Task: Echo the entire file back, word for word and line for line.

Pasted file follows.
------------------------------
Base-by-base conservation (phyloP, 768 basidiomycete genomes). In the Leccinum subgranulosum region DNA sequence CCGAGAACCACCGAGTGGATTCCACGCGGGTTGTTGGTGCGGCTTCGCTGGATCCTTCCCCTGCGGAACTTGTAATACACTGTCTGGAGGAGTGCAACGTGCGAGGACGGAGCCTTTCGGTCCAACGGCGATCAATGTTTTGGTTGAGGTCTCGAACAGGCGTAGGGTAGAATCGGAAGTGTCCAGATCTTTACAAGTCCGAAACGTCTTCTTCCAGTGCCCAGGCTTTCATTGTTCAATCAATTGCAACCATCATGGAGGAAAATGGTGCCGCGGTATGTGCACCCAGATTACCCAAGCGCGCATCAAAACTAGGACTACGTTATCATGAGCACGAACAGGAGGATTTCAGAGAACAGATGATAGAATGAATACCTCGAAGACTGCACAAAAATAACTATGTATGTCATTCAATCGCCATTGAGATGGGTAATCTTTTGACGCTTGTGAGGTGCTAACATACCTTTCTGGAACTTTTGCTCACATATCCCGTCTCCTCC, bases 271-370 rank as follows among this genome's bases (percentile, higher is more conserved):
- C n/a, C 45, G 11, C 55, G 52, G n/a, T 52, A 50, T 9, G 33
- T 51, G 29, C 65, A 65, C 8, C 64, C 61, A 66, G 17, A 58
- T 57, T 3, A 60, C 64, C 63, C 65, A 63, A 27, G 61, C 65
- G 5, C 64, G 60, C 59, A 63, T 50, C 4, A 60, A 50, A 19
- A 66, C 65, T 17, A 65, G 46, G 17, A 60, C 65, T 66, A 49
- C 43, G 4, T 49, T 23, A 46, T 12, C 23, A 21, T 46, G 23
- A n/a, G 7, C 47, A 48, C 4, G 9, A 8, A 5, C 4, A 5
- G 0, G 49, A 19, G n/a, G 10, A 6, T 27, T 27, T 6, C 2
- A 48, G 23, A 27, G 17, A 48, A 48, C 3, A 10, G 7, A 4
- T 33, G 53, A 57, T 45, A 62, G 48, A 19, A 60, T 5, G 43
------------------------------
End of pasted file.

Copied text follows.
Base-by-base conservation (phyloP, 768 basidiomycete genomes). In the Leccinum subgranulosum region DNA sequence CCGAGAACCACCGAGTGGATTCCACGCGGGTTGTTGGTGCGGCTTCGCTGGATCCTTCCCCTGCGGAACTTGTAATACACTGTCTGGAGGAGTGCAACGTGCGAGGACGGAGCCTTTCGGTCCAACGGCGATCAATGTTTTGGTTGAGGTCTCGAACAGGCGTAGGGTAGAATCGGAAGTGTCCAGATCTTTACAAGTCCGAAACGTCTTCTTCCAGTGCCCAGGCTTTCATTGTTCAATCAATTGCAACCATCATGGAGGAAAATGGTGCCGCGGTATGTGCACCCAGATTACCCAAGCGCGCATCAAAACTAGGACTACGTTATCATGAGCACGAACAGGAGGATTTCAGAGAACAGATGATAGAATGAATACCTCGAAGACTGCACAAAAATAACTATGTATGTCATTCAATCGCCATTGAGATGGGTAATCTTTTGACGCTTGTGAGGTGCTAACATACCTTTCTGGAACTTTTGCTCACATATCCCGTCTCCTCC, bases 271-370 rank as follows among this genome's bases (percentile, higher is more conserved):
- C n/a, C 45, G 11, C 55, G 52, G n/a, T 52, A 50, T 9, G 33
- T 51, G 29, C 65, A 65, C 8, C 64, C 61, A 66, G 17, A 58
- T 57, T 3, A 60, C 64, C 63, C 65, A 63, A 27, G 61, C 65
- G 5, C 64, G 60, C 59, A 63, T 50, C 4, A 60, A 50, A 19
- A 66, C 65, T 17, A 65, G 46, G 17, A 60, C 65, T 66, A 49
- C 43, G 4, T 49, T 23, A 46, T 12, C 23, A 21, T 46, G 23
- A n/a, G 7, C 47, A 48, C 4, G 9, A 8, A 5, C 4, A 5
- G 0, G 49, A 19, G n/a, G 10, A 6, T 27, T 27, T 6, C 2
- A 48, G 23, A 27, G 17, A 48, A 48, C 3, A 10, G 7, A 4
- T 33, G 53, A 57, T 45, A 62, G 48, A 19, A 60, T 5, G 43